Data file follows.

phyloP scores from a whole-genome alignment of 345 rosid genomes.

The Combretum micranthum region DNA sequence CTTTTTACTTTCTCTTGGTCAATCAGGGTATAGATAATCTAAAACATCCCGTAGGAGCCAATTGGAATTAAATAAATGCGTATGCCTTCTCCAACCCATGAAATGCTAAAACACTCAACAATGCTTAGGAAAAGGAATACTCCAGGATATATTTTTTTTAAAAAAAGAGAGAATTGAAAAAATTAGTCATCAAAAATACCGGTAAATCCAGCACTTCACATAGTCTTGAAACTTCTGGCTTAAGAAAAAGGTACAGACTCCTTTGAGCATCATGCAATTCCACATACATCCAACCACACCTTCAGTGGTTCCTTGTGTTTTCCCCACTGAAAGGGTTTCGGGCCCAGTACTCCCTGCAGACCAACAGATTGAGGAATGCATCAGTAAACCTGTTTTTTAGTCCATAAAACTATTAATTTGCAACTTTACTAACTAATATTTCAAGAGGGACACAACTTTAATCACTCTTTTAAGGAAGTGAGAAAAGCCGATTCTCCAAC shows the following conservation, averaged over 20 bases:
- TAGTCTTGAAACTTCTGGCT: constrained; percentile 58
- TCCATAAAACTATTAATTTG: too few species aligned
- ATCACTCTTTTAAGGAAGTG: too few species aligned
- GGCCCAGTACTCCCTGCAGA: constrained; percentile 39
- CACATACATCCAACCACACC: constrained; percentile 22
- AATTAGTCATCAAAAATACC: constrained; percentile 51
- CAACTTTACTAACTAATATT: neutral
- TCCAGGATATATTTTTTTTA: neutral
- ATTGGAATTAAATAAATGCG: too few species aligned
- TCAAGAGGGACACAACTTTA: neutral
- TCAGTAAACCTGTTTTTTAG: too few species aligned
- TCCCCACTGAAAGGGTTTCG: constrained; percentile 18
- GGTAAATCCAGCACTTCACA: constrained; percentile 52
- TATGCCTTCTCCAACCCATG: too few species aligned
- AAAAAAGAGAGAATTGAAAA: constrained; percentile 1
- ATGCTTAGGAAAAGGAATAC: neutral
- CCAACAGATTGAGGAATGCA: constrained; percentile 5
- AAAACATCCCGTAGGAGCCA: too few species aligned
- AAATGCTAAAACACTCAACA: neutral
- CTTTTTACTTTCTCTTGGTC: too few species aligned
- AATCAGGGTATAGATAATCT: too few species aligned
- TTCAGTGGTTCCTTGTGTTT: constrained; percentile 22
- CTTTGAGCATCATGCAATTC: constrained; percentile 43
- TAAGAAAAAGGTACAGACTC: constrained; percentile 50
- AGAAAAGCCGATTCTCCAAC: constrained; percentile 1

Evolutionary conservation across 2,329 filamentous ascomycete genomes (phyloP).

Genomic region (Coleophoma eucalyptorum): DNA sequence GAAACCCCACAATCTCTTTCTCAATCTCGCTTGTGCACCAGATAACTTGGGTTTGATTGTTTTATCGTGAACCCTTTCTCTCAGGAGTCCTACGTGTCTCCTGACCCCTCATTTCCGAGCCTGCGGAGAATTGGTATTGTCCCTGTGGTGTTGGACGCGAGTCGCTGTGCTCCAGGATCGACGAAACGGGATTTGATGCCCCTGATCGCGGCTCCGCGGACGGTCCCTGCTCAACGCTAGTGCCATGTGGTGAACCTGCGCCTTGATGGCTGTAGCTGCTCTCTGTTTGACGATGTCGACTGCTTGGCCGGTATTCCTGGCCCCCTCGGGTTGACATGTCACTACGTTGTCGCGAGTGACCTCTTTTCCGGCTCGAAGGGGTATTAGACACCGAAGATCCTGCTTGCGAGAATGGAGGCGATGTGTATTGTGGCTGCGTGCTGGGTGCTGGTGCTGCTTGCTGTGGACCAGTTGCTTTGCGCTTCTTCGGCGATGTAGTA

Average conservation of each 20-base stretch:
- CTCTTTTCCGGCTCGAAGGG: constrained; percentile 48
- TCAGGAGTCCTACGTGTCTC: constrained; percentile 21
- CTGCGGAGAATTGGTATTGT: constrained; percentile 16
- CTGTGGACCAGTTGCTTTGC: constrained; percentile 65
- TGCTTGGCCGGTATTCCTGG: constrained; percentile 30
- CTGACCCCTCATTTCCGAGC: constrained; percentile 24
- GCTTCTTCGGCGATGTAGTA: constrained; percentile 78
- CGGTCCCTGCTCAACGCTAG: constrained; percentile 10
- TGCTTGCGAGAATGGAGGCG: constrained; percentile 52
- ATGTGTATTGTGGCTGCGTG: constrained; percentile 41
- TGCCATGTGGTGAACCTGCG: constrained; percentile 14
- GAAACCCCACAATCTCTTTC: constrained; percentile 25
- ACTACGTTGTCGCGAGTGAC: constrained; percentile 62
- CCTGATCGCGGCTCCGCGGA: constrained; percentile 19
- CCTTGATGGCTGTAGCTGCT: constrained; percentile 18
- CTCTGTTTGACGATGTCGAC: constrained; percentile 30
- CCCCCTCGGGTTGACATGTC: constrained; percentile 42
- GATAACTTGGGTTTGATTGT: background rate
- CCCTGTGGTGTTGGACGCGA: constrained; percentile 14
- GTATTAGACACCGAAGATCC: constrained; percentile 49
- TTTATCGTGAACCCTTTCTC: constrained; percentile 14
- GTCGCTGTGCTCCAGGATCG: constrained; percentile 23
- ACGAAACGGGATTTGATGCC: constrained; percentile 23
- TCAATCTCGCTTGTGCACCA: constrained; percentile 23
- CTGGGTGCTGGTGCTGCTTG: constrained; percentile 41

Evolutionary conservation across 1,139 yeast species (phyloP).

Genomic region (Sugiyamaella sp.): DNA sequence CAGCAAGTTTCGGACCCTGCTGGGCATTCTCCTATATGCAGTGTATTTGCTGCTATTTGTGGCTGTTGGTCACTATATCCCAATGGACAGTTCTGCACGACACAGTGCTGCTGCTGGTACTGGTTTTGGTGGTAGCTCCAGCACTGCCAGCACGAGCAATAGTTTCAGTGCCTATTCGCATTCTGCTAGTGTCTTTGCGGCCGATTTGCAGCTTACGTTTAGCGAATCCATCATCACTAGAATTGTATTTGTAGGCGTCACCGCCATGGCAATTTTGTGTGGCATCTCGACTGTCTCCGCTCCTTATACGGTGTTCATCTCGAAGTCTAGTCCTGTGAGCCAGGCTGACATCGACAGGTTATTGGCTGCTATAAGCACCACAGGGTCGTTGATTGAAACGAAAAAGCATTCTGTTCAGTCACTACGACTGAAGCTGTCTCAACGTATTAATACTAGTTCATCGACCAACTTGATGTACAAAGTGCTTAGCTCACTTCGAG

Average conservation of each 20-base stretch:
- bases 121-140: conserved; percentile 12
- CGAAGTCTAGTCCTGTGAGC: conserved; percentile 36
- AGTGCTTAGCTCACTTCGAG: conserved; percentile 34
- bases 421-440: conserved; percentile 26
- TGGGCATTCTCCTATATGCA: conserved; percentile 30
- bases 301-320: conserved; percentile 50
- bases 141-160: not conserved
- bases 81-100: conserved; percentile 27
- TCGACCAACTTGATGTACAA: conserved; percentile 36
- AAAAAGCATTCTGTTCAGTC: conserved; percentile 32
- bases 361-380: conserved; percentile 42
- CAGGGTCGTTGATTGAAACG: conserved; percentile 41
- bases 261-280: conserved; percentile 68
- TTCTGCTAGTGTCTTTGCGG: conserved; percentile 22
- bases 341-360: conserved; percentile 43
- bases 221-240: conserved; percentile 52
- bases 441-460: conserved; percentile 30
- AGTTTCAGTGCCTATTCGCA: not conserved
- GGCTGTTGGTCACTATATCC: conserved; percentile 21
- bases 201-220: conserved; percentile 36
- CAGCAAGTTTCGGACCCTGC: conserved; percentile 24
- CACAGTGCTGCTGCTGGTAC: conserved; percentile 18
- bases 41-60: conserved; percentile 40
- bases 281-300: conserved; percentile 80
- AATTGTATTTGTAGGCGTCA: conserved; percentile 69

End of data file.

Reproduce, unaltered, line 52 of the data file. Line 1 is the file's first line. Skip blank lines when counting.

- GTCGCTGTGCTCCAGGATCG: constrained; percentile 23